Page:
With the growth of a mixed-race population in the United States that identifies itself as “multiracial,” legal commentators have begun to raise concerns about how employment discrimination law responds to the claims of multiracial plaintiffs. The U.S. Census Bureau began permitting respondents to simultaneously select multiple racial categories to designate their multiracial backgrounds with the 2000 Census. With the release of data for both the 2000 and 2010 census years much media attention has followed the fact that first 2.4 percent then 2.9 percent of the population selected two or more races. The Census Bureau projects that the self-identified multiracial population will triple by 2060. Yet mixed-race peoples are not new. Demographer Ann Morning notes that their early presence in North America was noted in colonial records as early as the 1630s.
However, the presence of fluid mixed-race racial identities within allegations of employment discrimination leads some legal commentators to conclude that civil rights laws are in urgent need of reform because they were built upon a strictly binary foundation of blackness and whiteness. Building upon the social movement for recognition of multiracial identity on the census and generally, these commentators conclude that courts misunderstand the nature of discrimination against mixed-race persons when they do not specifically acknowledge the distinctiveness of their multiracial identity. Even U.S. Supreme Court litigation has begun to associate the growth of multiracial identity with the obsolescence of civil rights policies. Particularly worrisome has been the judicial suggestion that the growth of multiracial identity undercuts the legitimacy of affirmative action policies that have long sought to pursue racial equality.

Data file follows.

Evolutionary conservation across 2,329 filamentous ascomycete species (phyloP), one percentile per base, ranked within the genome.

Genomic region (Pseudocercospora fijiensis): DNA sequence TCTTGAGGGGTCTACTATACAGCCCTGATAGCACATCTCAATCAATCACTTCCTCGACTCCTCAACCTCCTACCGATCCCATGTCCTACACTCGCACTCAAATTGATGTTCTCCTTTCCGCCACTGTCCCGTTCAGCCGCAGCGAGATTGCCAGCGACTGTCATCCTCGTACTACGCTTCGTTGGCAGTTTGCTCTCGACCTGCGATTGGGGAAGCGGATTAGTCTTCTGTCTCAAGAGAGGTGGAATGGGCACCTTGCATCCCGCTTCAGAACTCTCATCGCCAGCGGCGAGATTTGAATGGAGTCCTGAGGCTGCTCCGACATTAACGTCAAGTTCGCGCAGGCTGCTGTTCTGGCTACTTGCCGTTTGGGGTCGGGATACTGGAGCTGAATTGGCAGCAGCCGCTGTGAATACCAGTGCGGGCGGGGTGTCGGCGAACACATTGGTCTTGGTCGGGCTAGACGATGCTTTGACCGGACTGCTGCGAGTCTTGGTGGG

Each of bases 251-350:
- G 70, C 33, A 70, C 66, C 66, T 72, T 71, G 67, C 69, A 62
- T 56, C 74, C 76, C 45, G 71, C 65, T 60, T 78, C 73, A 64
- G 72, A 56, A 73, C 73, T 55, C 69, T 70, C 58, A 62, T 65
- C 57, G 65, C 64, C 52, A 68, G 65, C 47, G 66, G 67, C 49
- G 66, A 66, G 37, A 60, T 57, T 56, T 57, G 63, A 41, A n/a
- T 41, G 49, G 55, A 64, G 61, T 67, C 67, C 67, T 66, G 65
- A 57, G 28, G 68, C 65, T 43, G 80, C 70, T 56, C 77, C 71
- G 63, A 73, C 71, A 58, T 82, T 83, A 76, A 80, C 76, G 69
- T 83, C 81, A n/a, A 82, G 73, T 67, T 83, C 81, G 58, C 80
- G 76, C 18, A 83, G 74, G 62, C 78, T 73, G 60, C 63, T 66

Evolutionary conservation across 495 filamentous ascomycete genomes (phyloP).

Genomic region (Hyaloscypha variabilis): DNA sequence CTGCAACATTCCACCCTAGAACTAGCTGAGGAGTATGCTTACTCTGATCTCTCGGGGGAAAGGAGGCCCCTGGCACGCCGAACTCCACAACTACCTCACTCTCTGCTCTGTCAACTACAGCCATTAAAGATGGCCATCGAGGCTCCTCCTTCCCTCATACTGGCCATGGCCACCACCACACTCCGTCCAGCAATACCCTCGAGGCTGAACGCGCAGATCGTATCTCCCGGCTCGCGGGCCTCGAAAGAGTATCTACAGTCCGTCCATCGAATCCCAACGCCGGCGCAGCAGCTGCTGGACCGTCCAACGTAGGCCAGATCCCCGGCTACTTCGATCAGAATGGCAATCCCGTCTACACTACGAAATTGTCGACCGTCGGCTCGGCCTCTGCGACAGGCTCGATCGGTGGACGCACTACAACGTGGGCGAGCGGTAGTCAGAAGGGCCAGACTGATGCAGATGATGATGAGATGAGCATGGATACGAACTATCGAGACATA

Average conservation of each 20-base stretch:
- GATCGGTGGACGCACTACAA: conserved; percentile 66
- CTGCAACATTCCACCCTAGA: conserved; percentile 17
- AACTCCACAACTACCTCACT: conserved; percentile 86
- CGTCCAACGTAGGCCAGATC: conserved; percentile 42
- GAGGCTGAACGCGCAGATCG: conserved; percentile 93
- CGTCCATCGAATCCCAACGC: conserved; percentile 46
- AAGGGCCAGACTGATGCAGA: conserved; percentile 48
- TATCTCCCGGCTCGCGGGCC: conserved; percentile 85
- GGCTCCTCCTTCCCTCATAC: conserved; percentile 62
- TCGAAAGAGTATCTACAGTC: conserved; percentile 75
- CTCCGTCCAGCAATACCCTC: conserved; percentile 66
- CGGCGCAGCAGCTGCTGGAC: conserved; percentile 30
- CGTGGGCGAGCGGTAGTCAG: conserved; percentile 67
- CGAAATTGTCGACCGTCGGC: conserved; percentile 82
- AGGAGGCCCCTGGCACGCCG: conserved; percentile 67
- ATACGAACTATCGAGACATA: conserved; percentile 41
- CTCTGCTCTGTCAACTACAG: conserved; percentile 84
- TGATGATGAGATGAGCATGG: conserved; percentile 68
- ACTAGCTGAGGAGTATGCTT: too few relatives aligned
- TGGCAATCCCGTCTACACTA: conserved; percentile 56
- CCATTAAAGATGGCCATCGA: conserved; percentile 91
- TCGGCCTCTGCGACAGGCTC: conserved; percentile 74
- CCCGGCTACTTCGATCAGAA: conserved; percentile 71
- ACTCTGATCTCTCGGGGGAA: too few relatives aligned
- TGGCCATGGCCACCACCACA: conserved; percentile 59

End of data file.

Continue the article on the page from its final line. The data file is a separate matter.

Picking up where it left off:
The supposition that the multiracial experience of discrimination is exceptional, and not well understood or handled by present anti-discrimination law, is evident in the publications of multiracial-identity scholars like Ken Nakasu Davison, Leora Eisenstadt, Tina Fernandes, Nancy Leong, Camille Gear Rich, and Scot Rives. I coin the term “multiracial-identity scholars” to refer to authors whose scholarship promotes the recognition of the distinct challenges that multiracial identity now presumably presents for civil rights law.
The crux of the multiracial-identity scholar critique of the emerging cases is that courts often reframe multiracial plaintiffs’ self-identities by describing mixed-race plaintiffs as “monoracial” minority individuals. Specifically, in many cases, judges refer to mixed-race complainants as solely African American or black. These scholars take issue with this characterization, arguing it hinders the recognition of the racial discrimination that multiracial individuals experience. This essay disputes that premise because the cases themselves illuminate the disjuncture between the theoretical critique they make and the actual adequacy of the judicial administration of the claims.
A close examination of such claims indicates that in an overwhelming number of the cases scholars rely on, the facts present a complainant whose description of the alleged discrimination includes pointed, derogatory comments about non-whiteness and blackness in particular. The overarching commonality in the cases is the exceptionalism of blackness and non-whiteness, rather than multiraciality, as subject to victimization. Although the plaintiffs may personally identify as multiracial persons, they present allegations of public discrimination rooted in a specific non-whiteness and often black bias that is not novel or particular to mixed-race persons, nor especially difficult for judges to understand. For instance, the employment discrimination case of Marlon Hattimore in Richmond v. General Nutrition Centers, No. 08 Civ. 3577(LTS)(HBP), 2011 WL 2493527 (S.D.N.Y. June 22, 2011), presents a paradigmatic illustration of the adequacy of current law to address the racial discrimination that multiracial-identified persons encounter.
Marlon Hattimore was hired as a sales associate in 2004 for GNC (General Nutrition Center) in its Newburgh, N.Y. store. After Hattimore was hired, the regional manager visited the store and upon seeing Hattimore he told the store manager that too many black people worked in the store and that Hattimore should thus be fired. Only after the regional manager was informed that Hattimore was biracial, did he desist from firing Hattimore and begin to treat him with greater civility.